How much is a slave worth and what is the price of freedom?

How much is a slave worth and what is the price of freedom?

Robert Tanitch reviews Father Comes Home from the Wars (Parts 1,2 & 3) at Royal Court Theatre, London SW1

The Pulitzer prize-winning American playwright Suzan-Lori Parks goes back to the Greek tragedies and Homer’s Odyssey to find a format for her play which is set during the American Civil War.

The main characters have Greek names and there is also a Chorus, a Messenger and a musician.  The artificiality, classical and colloquial, gives the drama, serious and comic, a fable-like quality and that is its special appeal.

Jo Bonney’s production has a fine ensemble of actors who get it exactly right.

Father Comes Home From The Wars - Copyright Tristram Kenton

Steve Toussaint

Hero (Steve Toussaint, a man of stature), the slave of a Texan white landowner, is offered his freedom if he will fight on the Confederate side with his master. Can he trust his master to keep his word?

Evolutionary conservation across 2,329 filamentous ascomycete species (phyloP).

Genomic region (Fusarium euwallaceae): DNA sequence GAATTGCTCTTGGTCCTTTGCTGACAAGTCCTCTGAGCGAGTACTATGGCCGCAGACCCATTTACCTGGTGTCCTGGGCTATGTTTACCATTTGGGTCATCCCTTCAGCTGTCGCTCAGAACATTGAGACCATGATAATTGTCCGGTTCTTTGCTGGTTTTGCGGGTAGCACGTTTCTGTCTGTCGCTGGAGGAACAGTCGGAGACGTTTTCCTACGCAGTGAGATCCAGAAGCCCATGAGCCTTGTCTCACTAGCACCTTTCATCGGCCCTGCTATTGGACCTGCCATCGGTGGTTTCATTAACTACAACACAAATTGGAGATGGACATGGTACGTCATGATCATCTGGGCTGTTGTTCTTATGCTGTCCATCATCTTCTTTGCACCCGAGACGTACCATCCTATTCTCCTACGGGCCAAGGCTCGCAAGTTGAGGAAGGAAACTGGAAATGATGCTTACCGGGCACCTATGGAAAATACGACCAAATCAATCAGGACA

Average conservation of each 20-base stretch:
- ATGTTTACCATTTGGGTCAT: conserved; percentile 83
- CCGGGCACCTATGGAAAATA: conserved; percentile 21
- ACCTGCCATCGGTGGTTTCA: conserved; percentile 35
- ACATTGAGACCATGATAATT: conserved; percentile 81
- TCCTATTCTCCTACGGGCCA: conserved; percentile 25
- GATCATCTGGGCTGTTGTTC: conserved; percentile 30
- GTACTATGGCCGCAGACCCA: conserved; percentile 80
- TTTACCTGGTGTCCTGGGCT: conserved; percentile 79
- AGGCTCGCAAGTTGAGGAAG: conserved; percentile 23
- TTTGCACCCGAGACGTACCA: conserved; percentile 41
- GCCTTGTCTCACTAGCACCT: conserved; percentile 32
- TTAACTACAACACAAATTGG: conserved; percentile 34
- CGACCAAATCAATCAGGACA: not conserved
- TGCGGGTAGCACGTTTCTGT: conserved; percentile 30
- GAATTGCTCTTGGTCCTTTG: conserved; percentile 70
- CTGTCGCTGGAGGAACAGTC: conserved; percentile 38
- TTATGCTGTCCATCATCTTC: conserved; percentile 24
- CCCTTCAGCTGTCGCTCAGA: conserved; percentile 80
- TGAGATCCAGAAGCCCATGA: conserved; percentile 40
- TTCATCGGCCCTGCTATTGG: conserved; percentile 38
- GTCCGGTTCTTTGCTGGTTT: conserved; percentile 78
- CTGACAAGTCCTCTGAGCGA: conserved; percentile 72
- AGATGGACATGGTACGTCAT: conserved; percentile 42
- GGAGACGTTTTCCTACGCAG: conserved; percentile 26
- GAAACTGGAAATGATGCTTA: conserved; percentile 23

The story is told in three parts. In the first part, “A Measure of a Man”, the Chorus and a very old man take bets whether Hero will fight or not, The Chorus is divided. The old man, a father figure, urges him to go.

In the strong second part, “A Battle in the Wilderness”, the white master (John Stahl) debates with a captured, wounded and caged Yankee (Tom Bateman) how much a slave is worth.

A slave is worth $800 dollars.  But how much is a slave going to be worth when freedom comes? It seems like that the worth of a coloured man, once he is made free, is less than his worth as a slave. A free man is worth nothing.

Stahl’s arrogant white man, so proud to be White, weeps at the thought of losing the slave he owns.

Jimmy Akingbola is Homer, the slave who ran away and had his foot cut off when he was caught. Homer and Hero are rivals in love.

The third part, “The Union of My Confederate Parts”, begins with a Messenger artfully delaying his message. The Messenger is a talking dog, amusingly played by Dex Lee.

Robert Tanitch Mature Times theatre reviewerThe liberated Hero comes home, his name, character and circumstances changed; but in ways which are so out of character that they do not convince.

The three parts are the first in Suzan-Lori Parks’ intended cycle of nine plays. Already there is a feeling of a modern classic in the making, something comparable, potentially, to August Wilson’s “Pittsburgh” cycle.

To learn more about Robert Tanitch and his reviews, click here to go to his website